The U.S.D.A Grain Inspection, Packers, and Stockyard Administration (GIPSA) continues to catch producers being off guard and assessing civil penalties in excess of $1,500—per contract—or other civil actions for marketing and production contracts which do not meet minimum federal requirements. If your contract does not meet the minimum standards it should be cancelled and replaced with a new compliant contract, which includes the appropriate required disclosures.
GIPSA requires generous considerations regarding terminating the contract, even when the other party breaches the agreement. The contract must include a cancellation date otherwise and disclose terms for cancellation or termination in event of a breach. The grower must be afforded a reasonable time to remedy or dispute the alleged breach, before the contract can be terminated. The disclosure should also outline the type of notice required and be (1) made in writing, (2) describe the alleged breach, (3) specify the contract which was been breached, (4) date of breach, (5), options to remedy the breach, and (6) reasonable date by when the breach must be remedied. However, GIPSA allows for immediate termination of the contract if the breach affects food safety or animal welfare.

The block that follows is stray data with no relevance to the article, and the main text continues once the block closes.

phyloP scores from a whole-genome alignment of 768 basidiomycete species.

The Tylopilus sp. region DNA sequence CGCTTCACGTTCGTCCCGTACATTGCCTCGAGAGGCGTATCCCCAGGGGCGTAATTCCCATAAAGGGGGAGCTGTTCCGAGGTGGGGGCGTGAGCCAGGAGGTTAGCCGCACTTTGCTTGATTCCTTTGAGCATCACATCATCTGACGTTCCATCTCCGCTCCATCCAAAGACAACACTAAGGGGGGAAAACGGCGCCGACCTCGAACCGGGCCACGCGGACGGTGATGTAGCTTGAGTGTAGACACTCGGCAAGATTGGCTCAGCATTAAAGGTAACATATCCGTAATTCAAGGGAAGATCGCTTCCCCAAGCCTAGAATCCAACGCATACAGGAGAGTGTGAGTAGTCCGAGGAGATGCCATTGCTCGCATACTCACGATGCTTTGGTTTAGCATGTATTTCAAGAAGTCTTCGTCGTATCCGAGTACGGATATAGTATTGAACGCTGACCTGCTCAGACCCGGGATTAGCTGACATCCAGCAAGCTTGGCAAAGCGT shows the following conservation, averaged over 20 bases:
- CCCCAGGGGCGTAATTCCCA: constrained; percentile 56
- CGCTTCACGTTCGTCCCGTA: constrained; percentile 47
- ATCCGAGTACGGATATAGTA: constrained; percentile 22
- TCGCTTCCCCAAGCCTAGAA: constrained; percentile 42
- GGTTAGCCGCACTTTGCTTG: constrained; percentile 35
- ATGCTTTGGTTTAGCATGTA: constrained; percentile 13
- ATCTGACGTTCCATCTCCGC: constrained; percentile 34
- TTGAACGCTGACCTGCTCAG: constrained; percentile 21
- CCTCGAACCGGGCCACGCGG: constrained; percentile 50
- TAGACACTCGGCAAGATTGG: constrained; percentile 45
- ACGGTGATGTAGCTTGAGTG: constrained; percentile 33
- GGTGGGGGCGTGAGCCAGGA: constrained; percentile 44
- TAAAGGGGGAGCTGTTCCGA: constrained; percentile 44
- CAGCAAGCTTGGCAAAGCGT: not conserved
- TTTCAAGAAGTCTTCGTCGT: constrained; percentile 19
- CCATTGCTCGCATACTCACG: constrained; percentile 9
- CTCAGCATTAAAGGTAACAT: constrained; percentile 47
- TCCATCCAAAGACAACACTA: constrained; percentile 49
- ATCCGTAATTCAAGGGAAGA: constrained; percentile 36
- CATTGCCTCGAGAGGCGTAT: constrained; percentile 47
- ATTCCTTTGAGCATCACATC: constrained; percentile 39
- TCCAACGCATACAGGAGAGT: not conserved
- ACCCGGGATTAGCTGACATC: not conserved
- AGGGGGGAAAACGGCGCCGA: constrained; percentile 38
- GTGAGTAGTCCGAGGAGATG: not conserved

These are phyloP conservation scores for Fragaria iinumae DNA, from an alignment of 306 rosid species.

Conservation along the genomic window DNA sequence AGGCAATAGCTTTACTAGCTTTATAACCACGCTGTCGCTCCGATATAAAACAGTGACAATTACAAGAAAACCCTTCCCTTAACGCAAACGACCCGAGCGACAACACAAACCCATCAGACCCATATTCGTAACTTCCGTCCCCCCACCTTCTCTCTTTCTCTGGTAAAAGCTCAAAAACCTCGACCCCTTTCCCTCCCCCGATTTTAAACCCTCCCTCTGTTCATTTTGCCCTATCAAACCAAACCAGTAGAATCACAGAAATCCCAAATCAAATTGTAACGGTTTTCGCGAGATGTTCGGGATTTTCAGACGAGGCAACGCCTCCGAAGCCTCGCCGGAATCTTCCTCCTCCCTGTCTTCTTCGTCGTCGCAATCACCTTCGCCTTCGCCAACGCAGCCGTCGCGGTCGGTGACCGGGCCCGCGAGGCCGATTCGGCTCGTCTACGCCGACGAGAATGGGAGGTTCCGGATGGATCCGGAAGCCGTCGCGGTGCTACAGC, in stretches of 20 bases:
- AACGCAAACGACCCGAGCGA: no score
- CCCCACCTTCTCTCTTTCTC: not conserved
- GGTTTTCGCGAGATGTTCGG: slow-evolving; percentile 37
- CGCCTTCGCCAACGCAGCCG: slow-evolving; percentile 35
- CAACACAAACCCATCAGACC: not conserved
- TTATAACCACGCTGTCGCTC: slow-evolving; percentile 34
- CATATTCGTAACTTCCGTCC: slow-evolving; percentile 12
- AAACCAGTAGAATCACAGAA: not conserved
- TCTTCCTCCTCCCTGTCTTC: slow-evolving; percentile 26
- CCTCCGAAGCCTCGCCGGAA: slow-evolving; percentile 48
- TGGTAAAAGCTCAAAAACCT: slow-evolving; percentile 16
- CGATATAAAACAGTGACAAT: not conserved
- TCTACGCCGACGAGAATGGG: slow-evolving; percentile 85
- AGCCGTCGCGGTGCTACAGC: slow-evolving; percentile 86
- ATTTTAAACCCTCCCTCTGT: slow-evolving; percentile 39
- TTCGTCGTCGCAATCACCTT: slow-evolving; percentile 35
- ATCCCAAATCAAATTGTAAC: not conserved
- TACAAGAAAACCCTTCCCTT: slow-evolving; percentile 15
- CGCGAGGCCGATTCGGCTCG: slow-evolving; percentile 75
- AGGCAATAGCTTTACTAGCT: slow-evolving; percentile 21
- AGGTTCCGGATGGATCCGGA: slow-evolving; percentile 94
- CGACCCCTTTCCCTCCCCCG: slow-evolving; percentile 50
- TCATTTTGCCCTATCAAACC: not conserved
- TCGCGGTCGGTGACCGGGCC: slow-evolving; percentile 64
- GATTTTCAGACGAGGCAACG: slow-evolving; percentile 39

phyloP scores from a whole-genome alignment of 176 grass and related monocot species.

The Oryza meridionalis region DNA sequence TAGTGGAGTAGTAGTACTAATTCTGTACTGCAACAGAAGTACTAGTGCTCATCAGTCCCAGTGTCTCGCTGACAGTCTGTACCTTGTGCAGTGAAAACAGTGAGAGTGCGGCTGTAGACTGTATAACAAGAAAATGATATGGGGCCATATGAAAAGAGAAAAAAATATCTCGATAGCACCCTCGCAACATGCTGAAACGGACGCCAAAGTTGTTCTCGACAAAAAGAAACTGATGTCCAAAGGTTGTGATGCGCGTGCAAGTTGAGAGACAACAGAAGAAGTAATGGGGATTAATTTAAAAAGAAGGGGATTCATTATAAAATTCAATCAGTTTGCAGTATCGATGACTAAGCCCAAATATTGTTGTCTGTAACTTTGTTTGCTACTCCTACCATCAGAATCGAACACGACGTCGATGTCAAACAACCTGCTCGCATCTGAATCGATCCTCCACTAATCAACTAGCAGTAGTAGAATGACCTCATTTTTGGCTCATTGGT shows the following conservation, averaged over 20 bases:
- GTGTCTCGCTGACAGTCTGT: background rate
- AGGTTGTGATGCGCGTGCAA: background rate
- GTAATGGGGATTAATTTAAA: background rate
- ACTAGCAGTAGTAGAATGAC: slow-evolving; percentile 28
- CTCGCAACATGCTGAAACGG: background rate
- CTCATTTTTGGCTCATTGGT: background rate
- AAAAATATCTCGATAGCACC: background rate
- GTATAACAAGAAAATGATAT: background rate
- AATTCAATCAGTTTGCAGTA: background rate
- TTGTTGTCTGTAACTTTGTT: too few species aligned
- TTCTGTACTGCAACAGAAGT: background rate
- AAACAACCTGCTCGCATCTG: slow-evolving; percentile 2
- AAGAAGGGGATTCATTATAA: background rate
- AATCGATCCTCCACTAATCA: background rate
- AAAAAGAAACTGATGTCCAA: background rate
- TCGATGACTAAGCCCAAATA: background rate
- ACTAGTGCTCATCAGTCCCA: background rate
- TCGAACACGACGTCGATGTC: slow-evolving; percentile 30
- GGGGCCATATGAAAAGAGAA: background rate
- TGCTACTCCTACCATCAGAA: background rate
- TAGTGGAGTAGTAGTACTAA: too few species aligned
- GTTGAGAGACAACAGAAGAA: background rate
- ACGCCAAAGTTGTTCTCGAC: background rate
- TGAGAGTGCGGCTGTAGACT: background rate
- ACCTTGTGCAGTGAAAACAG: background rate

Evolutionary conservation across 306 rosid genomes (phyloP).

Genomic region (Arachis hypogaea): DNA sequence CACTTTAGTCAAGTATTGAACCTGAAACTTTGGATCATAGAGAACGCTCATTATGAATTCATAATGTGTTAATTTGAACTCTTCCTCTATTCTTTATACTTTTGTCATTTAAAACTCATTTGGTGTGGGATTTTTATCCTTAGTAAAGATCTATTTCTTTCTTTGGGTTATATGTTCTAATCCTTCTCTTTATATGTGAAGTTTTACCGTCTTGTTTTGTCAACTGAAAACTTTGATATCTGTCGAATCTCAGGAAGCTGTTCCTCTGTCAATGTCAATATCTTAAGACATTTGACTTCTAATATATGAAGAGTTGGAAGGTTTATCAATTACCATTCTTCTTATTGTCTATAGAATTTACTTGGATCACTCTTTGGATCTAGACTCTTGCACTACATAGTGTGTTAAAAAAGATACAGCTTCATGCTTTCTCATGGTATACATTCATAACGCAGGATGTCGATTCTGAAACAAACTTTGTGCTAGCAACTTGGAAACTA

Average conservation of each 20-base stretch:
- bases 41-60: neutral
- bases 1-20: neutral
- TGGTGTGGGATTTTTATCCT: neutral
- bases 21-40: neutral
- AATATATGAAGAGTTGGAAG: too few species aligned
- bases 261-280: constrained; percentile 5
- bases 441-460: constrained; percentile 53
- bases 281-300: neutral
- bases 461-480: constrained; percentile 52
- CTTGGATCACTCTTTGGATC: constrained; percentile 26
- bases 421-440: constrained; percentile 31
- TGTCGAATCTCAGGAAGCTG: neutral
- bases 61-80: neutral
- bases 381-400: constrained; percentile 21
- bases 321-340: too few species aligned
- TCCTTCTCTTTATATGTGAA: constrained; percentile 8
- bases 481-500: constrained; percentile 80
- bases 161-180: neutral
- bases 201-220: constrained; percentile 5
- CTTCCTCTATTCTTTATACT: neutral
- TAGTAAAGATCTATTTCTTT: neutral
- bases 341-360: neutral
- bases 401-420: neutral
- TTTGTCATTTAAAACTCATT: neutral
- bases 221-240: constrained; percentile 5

Second the contract must conspicuously note on the first page whether there is any chance the grower is required to make a capital investment during the term of the contact. A capital investment is generally any investment with a combined amount greater than $12,500 per structure. The parties should validate the capital investment against the contract language to ensure it is covered by an applicable disclosure.
Lastly, the contract must include provisions related to arbitration and jurisdiction for enforcement. The parties can choose any state to enforce the terms of the contact as long as the state maintains a reasonable relation to the contract. However, the forum for any dispute must be in the federal district where the contract is performed; usually where the production facility is located. If the contract requires arbitration there must be a declaration, in bold, which notifies the grower of the arbitration contentions and allows them to accept or decline the arbitration provisions. The arbitration provisions need to include formalities concerning process, cost, and whether the arbitration limits any other legal remedies.
It is important to ensure the proper declarations are included in a contract to prevent civil fines or cancellation of the contract. Whether you are using the same contract you have used for the last ten years or entering a new one it is important to have your experienced legal counsel confirm it meets federal requirements.
The above article was authored by Pat Wier, Associate Attorney at Lamson, Dugan & Murray, LLP